Christian sent out an email Wednesday at 3:08 p.m. addressing the incident. He said in the email he was “disappointed” to hear suggestions that “administrators and UPD do not take these or other incidents seriously.”
“Nothing could be further from the truth,” he said. “…We are investigating this most recent incident as fully and as aggressively as possible with the aim of identifying the person(s) responsible and pursuing appropriate judicial or legal action.”
Taylor said he was happy to see a response from the president addressing the concerns of the students.
“I am glad he is seeing the students’ concerns about this and that action is being taken,” he said. “It’s better to have any acknowledgment than no acknowledgment at all.”
Director of Residence Life Corinna Caracci said the Resident Director and Resident Assistant staff in Dubois have already hosted discussions to address the severity and implications of the “racially offensive” sign.
She also said she was “hurt” students accused administrators, UPD and residence life of not caring about the students.
“We acted right away and I think it’s hurtful if people think we wouldn’t want to address anything,” Caracci said.
Dugatkin and Caracci both said the student who discovered and uploaded an image of the message to Facebook should have contacted UPD before posting the image on social media. Senator Dana Hershkowitz, however, said people should be open to the idea that students may be unwilling to address UPD and administration due to past experiences.
“Maybe the student didn’t want to report it because we have seen things reported to UPD, and UPD doesn’t get involved,” Hershkowitz said. “And maybe the student turned to social media first because if it’s on social media and people engage, it cannot be swept under the rug.”
Carroll also said the initial reaction of the student to post the sign on Facebook speaks to a historical relationship between students of color and UPD.
“Students who brought this up should not be penalized, as they are acting directly from their lived experiences,” Carroll said. “If you do not automatically trust the law, you do not go to the law.”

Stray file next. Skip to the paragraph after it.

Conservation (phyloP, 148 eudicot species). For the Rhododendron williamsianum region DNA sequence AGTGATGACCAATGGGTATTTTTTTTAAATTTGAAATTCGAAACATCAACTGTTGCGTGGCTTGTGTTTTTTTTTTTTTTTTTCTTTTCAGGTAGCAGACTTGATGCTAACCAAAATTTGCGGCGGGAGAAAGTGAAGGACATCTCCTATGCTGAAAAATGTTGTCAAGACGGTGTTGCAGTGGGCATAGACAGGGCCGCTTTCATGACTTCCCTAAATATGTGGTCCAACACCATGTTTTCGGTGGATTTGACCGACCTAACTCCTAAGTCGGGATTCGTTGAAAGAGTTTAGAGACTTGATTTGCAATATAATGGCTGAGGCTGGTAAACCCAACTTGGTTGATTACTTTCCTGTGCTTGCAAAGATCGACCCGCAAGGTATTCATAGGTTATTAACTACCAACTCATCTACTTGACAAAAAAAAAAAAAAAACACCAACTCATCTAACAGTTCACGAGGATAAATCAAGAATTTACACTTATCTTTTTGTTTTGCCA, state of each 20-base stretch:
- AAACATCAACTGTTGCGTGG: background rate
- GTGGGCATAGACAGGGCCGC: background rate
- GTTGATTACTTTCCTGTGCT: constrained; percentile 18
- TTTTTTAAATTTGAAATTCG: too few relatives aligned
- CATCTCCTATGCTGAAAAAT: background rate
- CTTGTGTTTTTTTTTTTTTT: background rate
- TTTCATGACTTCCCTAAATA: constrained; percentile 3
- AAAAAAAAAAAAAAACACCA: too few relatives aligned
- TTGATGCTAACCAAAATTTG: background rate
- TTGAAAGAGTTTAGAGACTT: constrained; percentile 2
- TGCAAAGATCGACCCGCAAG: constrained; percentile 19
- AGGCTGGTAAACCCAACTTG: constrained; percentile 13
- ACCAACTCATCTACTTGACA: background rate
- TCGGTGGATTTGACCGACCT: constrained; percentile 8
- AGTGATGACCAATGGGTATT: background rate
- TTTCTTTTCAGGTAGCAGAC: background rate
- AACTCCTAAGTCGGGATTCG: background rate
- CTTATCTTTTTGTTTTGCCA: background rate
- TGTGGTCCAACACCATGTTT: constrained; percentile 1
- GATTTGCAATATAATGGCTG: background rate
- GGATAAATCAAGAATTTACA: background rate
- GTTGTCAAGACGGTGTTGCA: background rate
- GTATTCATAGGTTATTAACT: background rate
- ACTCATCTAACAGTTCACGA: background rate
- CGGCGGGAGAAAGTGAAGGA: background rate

At Wednesday’s senate meeting, the SA E-board and present senators discussed what the school can do to try and prevent these incidents from reoccuring. SA and the University will host the “Let’s Talk About…” forum on Saturday, Nov. 16, which will help to try and educate students on issues surrounding race, gender and identity. However, several senators said hosting one optional forum will do little to help.
“The people who come to these forums are people who already know how serious these issues are,” Senator Matt Gill said. “What we need to do is find a way to get students who aren’t as educated and informed on these issues to come and take part.”
Carroll said the issue needs to be addressed on student, faculty and administrative fronts if the campus hopes to see change and progress for the furture.
“Students need to figure out how they are going to organize and respond because this is where they live, while the administration needs to acknowledge when these things happen,” Carroll said. “All faculty at this institution need to be informed of the issues and know how to engage the issues in their classroom. If we as faculty don’t engage it is problematic. We are supposed to be nurturing critical thinking.”
Rousseas said within the next few weeks, he hopes administrators and UPD will focus on improving campus safety for students who may feel uncomfortable by the events of the past few years.
“Students of color deserve to know this school is not always a safe place for them,” he said.
Additional reporting done by Suzy Berkowitz, John Tappen and Roberto Lobianco.
* Editor’s Note: The New Paltz Oracle does not condone use of this derogatory language. In accordance with Associated Press Style, this word was printed because it was “essential to the story” in that it provided facts related to the incidents described in the article.